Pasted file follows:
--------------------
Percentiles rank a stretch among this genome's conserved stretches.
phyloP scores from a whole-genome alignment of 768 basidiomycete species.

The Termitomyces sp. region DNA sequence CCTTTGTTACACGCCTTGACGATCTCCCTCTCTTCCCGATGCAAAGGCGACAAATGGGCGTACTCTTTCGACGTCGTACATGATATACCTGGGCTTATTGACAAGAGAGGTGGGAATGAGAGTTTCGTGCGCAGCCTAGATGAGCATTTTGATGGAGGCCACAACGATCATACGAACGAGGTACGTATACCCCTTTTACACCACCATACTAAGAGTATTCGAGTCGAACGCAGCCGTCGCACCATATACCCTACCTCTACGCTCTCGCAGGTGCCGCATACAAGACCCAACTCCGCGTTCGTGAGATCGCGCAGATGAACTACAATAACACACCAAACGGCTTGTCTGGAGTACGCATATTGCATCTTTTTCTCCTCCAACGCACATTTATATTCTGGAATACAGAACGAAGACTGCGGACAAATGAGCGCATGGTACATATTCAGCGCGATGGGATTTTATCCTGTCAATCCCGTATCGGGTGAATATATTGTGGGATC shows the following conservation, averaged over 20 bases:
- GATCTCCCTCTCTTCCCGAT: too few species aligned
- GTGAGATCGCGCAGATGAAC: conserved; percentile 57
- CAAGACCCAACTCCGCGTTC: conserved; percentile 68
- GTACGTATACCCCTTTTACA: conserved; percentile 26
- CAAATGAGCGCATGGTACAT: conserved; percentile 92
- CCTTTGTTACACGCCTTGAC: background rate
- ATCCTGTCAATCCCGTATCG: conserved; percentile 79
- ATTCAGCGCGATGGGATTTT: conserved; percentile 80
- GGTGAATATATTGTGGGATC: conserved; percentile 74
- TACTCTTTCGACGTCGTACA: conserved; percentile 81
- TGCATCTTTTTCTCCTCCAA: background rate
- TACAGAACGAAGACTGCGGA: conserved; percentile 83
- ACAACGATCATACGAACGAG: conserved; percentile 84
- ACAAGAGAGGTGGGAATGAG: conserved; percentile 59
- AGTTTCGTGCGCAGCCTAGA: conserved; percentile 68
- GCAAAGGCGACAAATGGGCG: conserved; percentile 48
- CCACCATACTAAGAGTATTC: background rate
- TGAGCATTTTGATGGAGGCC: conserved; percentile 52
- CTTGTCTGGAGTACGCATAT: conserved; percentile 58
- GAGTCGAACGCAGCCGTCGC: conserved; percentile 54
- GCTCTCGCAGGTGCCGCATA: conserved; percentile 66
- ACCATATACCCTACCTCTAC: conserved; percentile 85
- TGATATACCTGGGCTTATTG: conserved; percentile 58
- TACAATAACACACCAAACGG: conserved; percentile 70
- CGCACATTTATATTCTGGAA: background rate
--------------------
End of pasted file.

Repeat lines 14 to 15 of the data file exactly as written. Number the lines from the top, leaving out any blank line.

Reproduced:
- TGCATCTTTTTCTCCTCCAA: background rate
- TACAGAACGAAGACTGCGGA: conserved; percentile 83